A synthesizer is a very versatile instrument, capable of a very broad range of sounds – from beautiful pads to aggressive leads. They can, however, be a bit confusing to use, and even the most experienced can have trouble when presented with an exotic interface. This guide will walk you through the components of a synthesizer and provide a basic path to take when programming one.
II. The parts of a Synthesizer
Most synthesizers share the same set of components. These are Oscillators, filters, envelopes, and LFOs.
- Oscillators: An oscillators produces a sound. Usually there will be at least three waveforms to choose from, being Saw, Sine, and Square/Pulse. You’ll occasionally get triangle and noise. There are many other type of waveforms, too. A waveform defines the timbre, or character, of the synthesizer.
- Filters: Filters will filter a frequency range from a sound. There are a few basic filter types. Lowpass filters will only allow frequencies under the cutoff point through. A high filter does the opposite, allowing only the frequencies above the cutoff point through. A bandpass allows all of the frequencies in it’s bandwidth, or range of the cutoff point, through. A band reject does the opposite, again. The cut off point defines at which frequency sound should be cut. A typical filter will have a resonance feature, which amplifies frequencies at about the cut off point.
- Envelopes: Envelopes are used for modulation and are most often ADSR. Almost every synthesizer will have an envelope for controlling the volume, and many will have an envelope for controlling the filters as well. ADSR stands for Attack, Decay, Sustain, and Release. Think of hitting a note on a piano. It takes a short time for the volume of the piano to reach it’s loudest – or it’s attack. Then it will decrease in volume for another amount of time, or decay. As you hold the key, the note will continue to sound at a level lower than the initial attack, sustain, or until you release the key. When you release the key, there will be another short amount of time for the volume to return to silence, or it’s release.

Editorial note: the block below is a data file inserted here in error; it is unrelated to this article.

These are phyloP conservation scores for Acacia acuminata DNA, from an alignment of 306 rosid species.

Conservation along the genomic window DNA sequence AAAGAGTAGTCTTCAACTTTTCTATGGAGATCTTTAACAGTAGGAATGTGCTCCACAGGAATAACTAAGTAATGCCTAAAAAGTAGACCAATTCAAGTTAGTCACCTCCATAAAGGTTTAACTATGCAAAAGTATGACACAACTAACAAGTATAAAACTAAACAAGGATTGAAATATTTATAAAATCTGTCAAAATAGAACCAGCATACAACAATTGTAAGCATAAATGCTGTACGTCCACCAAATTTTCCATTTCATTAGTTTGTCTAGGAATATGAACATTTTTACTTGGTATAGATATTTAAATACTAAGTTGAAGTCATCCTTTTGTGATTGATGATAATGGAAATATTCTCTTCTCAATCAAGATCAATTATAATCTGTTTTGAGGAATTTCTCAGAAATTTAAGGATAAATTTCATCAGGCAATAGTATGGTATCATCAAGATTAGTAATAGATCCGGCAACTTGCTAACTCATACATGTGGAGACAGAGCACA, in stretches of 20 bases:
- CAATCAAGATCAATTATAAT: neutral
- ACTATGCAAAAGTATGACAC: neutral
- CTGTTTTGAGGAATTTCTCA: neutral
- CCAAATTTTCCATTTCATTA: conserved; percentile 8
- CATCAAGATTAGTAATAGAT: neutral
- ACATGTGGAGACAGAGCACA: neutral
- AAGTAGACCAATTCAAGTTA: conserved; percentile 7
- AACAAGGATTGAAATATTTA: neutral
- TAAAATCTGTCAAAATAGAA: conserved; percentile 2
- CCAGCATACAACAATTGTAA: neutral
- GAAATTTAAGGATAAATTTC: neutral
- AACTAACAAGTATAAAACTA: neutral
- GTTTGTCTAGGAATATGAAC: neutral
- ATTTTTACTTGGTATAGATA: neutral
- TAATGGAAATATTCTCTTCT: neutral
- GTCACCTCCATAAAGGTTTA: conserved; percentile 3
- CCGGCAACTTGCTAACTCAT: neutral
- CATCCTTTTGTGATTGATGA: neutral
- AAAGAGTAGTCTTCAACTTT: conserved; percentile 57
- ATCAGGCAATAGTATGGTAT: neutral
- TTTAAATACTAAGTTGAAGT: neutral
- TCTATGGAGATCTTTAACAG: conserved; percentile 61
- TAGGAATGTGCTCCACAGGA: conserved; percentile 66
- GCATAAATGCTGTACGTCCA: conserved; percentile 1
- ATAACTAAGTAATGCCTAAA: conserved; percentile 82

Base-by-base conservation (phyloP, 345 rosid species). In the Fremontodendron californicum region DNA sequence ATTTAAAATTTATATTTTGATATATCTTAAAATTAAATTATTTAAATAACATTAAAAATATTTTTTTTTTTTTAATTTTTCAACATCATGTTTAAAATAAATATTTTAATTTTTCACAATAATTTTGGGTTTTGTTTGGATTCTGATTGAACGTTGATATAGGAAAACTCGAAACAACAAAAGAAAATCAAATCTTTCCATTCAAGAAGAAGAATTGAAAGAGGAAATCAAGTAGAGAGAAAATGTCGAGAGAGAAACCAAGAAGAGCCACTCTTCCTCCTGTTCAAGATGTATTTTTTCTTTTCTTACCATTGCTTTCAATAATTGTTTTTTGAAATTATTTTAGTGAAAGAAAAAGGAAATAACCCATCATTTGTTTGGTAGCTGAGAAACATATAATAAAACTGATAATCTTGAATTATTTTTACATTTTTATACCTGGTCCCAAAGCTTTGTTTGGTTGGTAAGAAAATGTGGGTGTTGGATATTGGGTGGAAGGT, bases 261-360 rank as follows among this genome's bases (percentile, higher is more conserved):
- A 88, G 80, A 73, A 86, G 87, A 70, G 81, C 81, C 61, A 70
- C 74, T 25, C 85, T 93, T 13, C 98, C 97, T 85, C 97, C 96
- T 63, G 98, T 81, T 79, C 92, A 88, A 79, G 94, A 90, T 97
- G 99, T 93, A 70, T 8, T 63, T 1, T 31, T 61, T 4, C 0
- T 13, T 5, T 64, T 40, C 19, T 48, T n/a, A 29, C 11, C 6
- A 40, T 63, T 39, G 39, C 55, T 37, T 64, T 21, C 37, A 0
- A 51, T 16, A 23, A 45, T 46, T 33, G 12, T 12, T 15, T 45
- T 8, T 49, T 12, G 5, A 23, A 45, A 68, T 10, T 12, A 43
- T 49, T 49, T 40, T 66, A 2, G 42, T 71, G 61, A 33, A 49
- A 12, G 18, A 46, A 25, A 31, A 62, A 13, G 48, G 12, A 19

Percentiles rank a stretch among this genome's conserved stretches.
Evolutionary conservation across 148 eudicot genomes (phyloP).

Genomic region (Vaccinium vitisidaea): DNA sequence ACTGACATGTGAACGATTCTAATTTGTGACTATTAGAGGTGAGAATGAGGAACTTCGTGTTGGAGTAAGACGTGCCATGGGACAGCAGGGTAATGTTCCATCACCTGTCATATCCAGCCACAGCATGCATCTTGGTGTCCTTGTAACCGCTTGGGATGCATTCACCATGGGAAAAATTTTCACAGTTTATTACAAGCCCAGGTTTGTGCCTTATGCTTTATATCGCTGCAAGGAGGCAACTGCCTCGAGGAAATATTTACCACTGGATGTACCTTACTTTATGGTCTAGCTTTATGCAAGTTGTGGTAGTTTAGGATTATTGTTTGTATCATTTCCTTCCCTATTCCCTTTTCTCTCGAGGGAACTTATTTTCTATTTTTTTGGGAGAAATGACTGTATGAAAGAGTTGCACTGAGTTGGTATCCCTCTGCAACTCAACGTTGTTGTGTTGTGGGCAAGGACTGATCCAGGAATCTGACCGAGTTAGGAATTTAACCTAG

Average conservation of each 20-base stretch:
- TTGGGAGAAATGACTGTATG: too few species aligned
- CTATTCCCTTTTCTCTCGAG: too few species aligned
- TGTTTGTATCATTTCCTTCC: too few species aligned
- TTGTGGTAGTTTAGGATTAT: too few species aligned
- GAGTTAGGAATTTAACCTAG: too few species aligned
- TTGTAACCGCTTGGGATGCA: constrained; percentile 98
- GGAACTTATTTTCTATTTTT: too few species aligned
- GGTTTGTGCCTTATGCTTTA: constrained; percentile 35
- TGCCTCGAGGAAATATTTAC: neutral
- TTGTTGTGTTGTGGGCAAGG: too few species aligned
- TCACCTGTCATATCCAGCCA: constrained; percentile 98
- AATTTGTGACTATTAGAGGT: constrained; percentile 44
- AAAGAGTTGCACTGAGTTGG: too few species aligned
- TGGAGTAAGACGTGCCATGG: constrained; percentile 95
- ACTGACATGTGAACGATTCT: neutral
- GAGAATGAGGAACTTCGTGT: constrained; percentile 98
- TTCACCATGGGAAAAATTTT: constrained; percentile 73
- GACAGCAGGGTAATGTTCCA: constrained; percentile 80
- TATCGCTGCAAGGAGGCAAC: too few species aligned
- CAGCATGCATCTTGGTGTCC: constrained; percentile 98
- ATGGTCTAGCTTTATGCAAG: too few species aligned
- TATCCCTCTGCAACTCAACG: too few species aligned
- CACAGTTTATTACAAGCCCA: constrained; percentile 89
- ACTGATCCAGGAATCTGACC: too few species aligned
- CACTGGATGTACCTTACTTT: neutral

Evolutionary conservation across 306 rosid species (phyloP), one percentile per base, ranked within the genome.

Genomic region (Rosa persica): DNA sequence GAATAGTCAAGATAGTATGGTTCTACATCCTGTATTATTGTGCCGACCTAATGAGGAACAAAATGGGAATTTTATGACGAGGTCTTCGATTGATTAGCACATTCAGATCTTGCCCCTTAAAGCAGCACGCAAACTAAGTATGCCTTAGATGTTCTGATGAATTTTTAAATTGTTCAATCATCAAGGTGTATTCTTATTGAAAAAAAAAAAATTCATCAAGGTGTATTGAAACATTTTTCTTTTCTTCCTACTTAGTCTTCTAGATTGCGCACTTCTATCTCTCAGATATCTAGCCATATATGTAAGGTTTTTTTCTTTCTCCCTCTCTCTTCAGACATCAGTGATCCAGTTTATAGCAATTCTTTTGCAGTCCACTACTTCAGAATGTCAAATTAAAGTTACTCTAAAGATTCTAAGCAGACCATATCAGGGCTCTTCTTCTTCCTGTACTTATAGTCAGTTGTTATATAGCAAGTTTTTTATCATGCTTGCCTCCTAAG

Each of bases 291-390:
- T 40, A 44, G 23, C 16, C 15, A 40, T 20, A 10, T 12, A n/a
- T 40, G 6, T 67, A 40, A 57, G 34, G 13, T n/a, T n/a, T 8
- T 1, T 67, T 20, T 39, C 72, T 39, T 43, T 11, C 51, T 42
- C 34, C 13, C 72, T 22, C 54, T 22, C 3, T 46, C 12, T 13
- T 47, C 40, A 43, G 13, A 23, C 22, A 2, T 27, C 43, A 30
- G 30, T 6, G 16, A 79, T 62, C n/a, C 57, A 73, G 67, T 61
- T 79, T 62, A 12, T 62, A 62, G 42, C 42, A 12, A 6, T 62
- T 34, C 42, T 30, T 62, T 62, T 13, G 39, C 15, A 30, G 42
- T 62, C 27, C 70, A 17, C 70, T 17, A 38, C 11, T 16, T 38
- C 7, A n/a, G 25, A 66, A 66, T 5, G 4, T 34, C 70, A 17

- LFOS: LFOs are another source of modulation. They have waveforms too (in fact, LFO actually stands for “Low Frequency Oscillator), and modulate the variable using that waveform. For an example, you can obtain a vibrato effect by having the LFO modulate the pitch of an oscillator with a sine wave. The pitch will rapidly increase and decrease.
III. Shaping the Sound
When creating a sound, I find it best to go from biggest to smallest, or to start out with the biggest things about the sound, and then work on the details.
- Choose a waveform. This makes the biggest difference to the timbre of the sound.
- Filter it! This will take away much fo the ‘rawness’ of the oscillator and can give it an enjoyable, warm sound.
- Define using envelopes. First do the volume, then the pitch or anything else you’d like to control with an envelope. Ask yourself what there is and isn’t: pitch variation? A drum will sharp on the attack, for example.
- If you want to do anything with velocity, work on it now (if your synthesizer has the capabilities). A piano doesn’t have the same sound when you hit the keys hard as it does when you hit them softly.
- Attack it with the LFO. LFO’s can be very powerful if you use it right. vibrato, tremelo, and wah-wah like sounds.
- Define further with effects. Synthesizers will often include built-in effects. They most often aren’t the best, but can be used to do some basic definition to the sound.
- Use it!
Some other things should be taken into consideration. Do you want it monophonic or polyphonic? A monophonic patch will only allow one note to be played at a time. Should it have portamento (sliding it’s pitch to the next note), and when should it have portamento?
Perhaps the best way to learn how to use a synthesizer will be to experiment with it. Every synth will behave differently, with varying character and sound. Use this guide for reference, but the best way to learn to use a synthesizer is by experimenting.